What's the Risk of Melanoma with a Choroidal Nevus?

7:00 AM

Atypical Choroidal Nevus by eyedolatry
This patient has perfect 20/20 vision, and has been assessed for several years
by ocular oncologists and believed to NOT have ocular melanoma but just a
suspicious nevus at this time.
If you have a freckle inside your eye (or choroidal nevus in its technical term), your doctor has talked with you about the need to monitor its appearance.  Choroidal nevi are present in around 5-8% of the Caucasian population, and do not cause any changes to vision since they are present in the tissue underlying the retinal cells.  That means that you will not know if you have one unless you are getting routine dilated eye examinations or retinal photography!  Eye exams are essential for those with normal vision too.

Unlike choroidal nevi, choroidal melanoma are exceedingly rare--present at a rate of around 6 per 1 million individuals.   The overwhelming majority of choroidal nevi will never become a melanoma.--only about one in over 8,000 nevi have a malignant transformation.  At every eye exam, your doctor will assess your nevus for malignant suspicion, ruling out any potential risks or referring you to a specialist if further investigation is necessary.  Since both nevi and early melanomas typically have no associated pain or vision loss, the best way to determine your risk is to have your doctor look with dilation or retinal photography for suspicious characteristics.  How does your doctor determine risk? Here are the key factors we look for:
A confirmed ocular melanoma with autofluorescence of lipofuscin (as seen on right) and peripapillary position. via

To Find Small Ocular Melanoma  (Mnemonic and information credited to Dr. Carol Shields)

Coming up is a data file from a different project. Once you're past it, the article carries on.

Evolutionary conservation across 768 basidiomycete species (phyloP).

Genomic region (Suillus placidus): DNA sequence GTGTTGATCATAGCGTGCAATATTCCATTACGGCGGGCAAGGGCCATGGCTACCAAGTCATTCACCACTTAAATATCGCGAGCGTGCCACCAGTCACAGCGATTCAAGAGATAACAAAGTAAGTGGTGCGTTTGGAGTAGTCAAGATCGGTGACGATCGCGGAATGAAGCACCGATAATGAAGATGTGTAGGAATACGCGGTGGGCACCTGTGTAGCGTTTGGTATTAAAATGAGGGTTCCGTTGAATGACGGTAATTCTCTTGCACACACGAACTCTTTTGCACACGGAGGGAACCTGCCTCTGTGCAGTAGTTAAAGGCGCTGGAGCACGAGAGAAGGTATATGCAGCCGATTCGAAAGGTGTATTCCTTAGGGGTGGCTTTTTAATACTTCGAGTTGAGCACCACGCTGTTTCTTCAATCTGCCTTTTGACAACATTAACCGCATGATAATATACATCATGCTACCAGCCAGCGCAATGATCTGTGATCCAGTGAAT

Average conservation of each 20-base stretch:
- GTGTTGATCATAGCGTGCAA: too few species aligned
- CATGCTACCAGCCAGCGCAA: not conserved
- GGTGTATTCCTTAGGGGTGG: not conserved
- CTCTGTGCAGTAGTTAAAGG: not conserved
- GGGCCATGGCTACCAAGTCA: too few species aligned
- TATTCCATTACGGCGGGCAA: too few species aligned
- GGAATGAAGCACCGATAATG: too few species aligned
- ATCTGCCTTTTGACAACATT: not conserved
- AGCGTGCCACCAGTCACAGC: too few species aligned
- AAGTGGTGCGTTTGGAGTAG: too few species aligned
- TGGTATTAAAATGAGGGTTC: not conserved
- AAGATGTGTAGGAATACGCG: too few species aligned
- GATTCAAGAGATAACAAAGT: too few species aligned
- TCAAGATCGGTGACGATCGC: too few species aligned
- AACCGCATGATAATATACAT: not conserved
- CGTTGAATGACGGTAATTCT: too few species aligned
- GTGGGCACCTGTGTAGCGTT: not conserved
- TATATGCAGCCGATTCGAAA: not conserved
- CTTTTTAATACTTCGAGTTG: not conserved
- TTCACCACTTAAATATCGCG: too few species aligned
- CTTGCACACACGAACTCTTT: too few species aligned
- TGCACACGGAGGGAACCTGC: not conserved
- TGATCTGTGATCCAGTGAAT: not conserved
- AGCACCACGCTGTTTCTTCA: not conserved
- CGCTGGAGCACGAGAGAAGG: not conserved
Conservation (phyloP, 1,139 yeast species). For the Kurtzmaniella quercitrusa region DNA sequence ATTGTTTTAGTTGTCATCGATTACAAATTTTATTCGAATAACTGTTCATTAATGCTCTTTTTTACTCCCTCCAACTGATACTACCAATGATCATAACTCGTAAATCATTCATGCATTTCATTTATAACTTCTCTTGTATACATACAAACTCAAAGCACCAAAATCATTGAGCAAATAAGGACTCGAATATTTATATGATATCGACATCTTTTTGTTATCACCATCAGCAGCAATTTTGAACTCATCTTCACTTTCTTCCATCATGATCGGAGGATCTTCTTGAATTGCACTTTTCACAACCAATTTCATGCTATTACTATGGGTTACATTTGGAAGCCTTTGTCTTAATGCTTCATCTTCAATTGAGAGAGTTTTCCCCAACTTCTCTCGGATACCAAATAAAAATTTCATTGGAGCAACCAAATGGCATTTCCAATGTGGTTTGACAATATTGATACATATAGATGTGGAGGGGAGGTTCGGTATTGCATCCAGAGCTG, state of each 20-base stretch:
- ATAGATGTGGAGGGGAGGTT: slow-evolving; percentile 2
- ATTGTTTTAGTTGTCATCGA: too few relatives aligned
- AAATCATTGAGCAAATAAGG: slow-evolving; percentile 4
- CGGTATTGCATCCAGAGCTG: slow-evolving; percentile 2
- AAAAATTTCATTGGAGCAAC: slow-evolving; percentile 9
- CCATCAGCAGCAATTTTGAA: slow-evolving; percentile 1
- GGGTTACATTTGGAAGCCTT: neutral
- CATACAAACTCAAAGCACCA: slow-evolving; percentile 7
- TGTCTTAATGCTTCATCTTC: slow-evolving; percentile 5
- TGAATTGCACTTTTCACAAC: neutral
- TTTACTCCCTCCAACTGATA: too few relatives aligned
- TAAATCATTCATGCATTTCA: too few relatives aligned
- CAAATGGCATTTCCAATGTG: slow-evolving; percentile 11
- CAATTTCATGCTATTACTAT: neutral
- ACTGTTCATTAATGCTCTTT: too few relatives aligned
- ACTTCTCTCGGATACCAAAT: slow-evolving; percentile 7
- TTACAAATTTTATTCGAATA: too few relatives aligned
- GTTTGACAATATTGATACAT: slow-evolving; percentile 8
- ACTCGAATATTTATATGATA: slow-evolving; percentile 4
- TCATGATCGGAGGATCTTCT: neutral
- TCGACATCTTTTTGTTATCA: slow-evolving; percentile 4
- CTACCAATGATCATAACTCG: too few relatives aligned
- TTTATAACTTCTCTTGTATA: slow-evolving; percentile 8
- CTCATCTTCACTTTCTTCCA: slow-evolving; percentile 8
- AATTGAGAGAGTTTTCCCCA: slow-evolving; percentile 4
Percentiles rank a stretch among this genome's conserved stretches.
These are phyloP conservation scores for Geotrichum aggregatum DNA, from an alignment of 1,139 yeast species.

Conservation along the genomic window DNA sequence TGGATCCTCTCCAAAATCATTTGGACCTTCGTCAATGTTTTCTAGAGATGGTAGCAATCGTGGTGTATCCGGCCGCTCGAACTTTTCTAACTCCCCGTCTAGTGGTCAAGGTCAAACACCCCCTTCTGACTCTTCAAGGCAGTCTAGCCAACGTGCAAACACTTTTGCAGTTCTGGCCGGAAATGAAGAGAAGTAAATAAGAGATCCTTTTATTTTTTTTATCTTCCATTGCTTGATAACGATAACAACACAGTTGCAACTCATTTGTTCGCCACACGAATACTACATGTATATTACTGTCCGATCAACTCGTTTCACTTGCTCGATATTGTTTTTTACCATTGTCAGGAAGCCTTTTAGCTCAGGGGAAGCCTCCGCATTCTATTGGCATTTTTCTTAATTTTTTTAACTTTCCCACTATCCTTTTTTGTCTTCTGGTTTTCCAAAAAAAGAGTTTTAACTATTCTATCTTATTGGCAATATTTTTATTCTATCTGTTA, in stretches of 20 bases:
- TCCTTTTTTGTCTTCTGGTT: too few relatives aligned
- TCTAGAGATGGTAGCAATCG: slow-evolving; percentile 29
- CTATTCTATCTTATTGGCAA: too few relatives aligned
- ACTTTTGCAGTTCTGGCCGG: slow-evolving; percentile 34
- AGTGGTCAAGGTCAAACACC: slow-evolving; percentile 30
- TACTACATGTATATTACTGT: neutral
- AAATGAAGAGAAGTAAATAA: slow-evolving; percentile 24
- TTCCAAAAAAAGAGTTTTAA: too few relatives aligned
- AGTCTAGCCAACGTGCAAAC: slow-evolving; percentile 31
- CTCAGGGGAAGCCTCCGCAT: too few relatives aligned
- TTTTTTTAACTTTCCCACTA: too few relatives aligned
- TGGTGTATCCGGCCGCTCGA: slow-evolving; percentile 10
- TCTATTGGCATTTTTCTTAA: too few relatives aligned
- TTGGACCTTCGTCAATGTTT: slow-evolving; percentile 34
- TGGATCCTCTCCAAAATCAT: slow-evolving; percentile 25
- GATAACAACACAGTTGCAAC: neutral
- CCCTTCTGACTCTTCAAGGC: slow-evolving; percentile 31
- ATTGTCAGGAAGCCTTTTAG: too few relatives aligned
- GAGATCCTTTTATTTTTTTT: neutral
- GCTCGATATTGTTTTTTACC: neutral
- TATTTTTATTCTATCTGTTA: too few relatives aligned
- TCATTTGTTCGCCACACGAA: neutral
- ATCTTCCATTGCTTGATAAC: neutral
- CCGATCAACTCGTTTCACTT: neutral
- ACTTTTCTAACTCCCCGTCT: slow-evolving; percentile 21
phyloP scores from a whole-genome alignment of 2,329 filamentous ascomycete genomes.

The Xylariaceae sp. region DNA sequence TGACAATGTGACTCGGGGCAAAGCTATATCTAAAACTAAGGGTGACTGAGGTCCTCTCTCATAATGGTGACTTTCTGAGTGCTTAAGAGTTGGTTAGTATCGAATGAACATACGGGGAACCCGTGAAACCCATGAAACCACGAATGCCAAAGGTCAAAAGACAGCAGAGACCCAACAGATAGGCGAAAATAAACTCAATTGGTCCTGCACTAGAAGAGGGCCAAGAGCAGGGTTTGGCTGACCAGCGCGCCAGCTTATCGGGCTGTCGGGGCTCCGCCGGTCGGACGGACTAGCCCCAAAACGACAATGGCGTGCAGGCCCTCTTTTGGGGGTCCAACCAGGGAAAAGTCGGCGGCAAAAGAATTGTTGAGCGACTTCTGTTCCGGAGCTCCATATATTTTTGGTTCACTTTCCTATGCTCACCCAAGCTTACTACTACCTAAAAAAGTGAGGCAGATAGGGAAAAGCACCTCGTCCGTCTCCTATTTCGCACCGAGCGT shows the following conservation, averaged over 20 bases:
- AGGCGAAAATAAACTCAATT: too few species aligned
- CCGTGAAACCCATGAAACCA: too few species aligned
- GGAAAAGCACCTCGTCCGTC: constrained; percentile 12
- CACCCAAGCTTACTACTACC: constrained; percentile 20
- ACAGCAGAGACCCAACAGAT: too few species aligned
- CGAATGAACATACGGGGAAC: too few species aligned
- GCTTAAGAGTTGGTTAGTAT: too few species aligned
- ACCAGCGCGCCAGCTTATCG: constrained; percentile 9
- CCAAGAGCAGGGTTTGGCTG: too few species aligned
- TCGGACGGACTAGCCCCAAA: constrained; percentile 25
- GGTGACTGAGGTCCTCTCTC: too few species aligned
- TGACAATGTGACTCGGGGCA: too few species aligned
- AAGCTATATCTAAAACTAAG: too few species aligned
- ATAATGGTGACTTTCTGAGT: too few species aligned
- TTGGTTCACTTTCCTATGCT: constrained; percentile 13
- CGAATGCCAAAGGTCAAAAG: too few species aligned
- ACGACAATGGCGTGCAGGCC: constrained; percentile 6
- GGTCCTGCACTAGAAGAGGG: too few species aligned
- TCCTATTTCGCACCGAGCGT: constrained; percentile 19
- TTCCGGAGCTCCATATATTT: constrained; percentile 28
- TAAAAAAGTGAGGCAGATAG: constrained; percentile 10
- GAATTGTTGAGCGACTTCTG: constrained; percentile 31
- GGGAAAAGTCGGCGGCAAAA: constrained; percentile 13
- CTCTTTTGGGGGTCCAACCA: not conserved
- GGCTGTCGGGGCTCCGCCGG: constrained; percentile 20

Thickness: suspect melanoma if the thickness is > 2 mm

  • The only true way to assess thickness is to run an B scan ultrasound of the area in question.  Your doctor will typically try to determine based on vessel bend if the lesion is flat or elevated.  If elevation is expected, then they will likely refer you for a ultrasound to determine the exact amount of thickening
Sub-retinal Fluid: Fluid or edema around the area of the lesion is a sign that the growth is pushing or disrupting the overlying retinal layers -- a clear sign of possible malignant transformation.  OCT imaging can be used to detect edema around the lesion.

Symptoms: Flashes, floaters, or significant vision changes are always symptoms hat should be investigated.  Typically these visual symptoms are not the result of the melanoma, but are associated with edema or serous retinal detachments that are the result of a melanoma's growth. 

Orange Pigment: Lipofuscin is pigment granules that are produced by lysozomal digestion at the cellular level.  They are an indicator that your lesion has active metabolism, which implies a growing lesion!  Lipofuscin appears as bright orange pigmentation around the edge of the lesion or will hyperfluoresce with fundus autofluorescent cameras.  The photo above is a good example of the orange pigmentation we will often see with lipofuscin.

Margin Touching the Optic Nerve: If your nevus is by the nerve, the associated risk if much larger.  The optic nerve is a highway directly from the eye to the brain, so a melanoma in this area is also much riskier for metastasis.

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